Supreme Court: The Ashcroft immunity
Not for the first time, the Supreme Court has refused to hold high government officials responsible for outrageous abuses of human rights. Late last month, the court rejected a lawsuit against former Atty. Gen. John Ashcroft by a U.S. citizen who was unfairly imprisoned and mistreated under the pretense of securing his appearance as a witness.
Abdullah Kidd, a convert to Islam who was known as Lavoni Kidd when he played football for the University of Idaho, claimed that Ashcroft had authorized a policy of using the material witness statute — designed to ensure the presence of witnesses at trial — as a way of holding suspected terrorists when there was no probable cause to do so.
Kidd was detained at Dulles International Airport in 2003 as he prepared to fly to Saudi Arabia to study. Supposedly the FBI feared that he wouldn’t appear at the trial of an acquaintance suspected of visa fraud and terrorism. But in seeking the material witness warrant, FBI agents falsely said that Kidd had purchased a one-way ticket and omitted the fact that he was a U.S. citizen who had cooperated with the bureau in the past.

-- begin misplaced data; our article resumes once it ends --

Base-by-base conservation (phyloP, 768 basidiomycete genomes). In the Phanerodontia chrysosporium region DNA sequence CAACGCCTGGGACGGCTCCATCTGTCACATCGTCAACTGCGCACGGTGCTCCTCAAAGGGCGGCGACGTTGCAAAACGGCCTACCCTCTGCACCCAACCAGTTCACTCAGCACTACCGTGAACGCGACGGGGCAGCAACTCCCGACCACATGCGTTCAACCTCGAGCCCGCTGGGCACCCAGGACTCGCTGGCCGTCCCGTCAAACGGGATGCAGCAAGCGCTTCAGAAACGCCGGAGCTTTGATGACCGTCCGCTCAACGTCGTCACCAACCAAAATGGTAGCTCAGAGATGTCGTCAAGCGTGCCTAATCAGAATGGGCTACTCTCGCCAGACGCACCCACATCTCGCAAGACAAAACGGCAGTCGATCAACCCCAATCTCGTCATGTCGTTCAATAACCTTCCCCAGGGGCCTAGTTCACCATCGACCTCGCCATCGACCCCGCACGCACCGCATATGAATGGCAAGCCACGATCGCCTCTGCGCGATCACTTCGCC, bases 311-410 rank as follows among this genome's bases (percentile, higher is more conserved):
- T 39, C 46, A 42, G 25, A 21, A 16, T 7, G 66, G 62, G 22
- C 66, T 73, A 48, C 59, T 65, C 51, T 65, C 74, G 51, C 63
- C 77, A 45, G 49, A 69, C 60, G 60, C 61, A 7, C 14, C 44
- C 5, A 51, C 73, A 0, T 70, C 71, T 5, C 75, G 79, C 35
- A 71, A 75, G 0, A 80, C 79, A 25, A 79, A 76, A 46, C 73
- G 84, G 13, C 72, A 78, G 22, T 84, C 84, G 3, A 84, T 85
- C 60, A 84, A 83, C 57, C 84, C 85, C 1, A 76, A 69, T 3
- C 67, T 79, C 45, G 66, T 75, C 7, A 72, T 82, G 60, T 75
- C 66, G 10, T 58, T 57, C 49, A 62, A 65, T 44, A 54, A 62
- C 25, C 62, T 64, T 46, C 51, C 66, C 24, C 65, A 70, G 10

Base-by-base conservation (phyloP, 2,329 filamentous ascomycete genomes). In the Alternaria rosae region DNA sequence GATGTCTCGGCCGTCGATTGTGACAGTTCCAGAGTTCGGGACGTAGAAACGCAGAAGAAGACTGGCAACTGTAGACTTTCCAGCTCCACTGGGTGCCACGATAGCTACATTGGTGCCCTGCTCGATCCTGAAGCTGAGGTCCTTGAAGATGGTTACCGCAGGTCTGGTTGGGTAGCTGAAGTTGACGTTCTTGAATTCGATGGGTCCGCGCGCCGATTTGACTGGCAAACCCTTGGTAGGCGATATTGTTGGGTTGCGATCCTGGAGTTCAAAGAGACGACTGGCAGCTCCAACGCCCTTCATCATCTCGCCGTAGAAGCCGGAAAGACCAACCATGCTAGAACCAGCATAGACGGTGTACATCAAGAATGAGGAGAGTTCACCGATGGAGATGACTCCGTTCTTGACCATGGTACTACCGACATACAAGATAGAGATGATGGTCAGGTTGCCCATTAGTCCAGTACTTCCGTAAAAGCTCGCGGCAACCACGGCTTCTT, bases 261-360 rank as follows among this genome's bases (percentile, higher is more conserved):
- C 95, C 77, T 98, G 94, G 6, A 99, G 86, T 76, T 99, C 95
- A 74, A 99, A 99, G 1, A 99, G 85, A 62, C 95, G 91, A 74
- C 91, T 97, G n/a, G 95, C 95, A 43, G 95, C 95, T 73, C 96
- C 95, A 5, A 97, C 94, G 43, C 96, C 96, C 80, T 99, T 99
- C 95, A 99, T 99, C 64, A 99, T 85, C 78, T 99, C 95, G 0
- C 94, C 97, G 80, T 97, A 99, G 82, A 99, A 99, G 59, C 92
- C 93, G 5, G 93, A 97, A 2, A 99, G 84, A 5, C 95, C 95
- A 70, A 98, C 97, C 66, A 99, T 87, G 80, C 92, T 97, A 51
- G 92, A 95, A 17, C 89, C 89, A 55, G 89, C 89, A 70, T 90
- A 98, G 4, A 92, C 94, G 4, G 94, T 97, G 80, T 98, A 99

Kidd was handcuffed and shackled and held for two weeks before being released on the condition that he live with his wife and in-laws and report to a probation officer. Even then, he was deprived of his passport and subjected to limitations on his travel. The restrictions were lifted in 2004, but he was never called to testify at his acquaintance’s trial.
The Supreme Court ruled unanimously that Ashcroft couldn’t be held personally liable for Kidd’s mistreatment. In the majority opinion, Justice Antonin Scalia emphasized that the warrant to arrest Kidd was “objectively reasonable” and had been properly obtained from a magistrate. The warrant couldn’t be challenged, he said, “on the basis of allegations that the arresting authority had an improper motive.” Scalia also found that Ashcroft didn’t disregard clearly established law, another requirement for stripping a public official of immunity.
Providing some consolation for Kidd, four justices noted that the court didn’t say the treatment of Kidd was legal, merely that Ashcroft couldn’t be sued as an individual. In a separate suit against the United States, Kidd might still be able to claim that FBI agents misrepresented the facts in obtaining the warrant. But a judgment against Ashcroft would have sent the message that senior officials will be held accountable for abuses of power. As Justice Ruth Bader Ginsburg said in her opinion, Kidd’s ordeal “is a grim reminder of the need to install safeguards against disrespect for human dignity, constraints that will control officialdom even in perilous times.”
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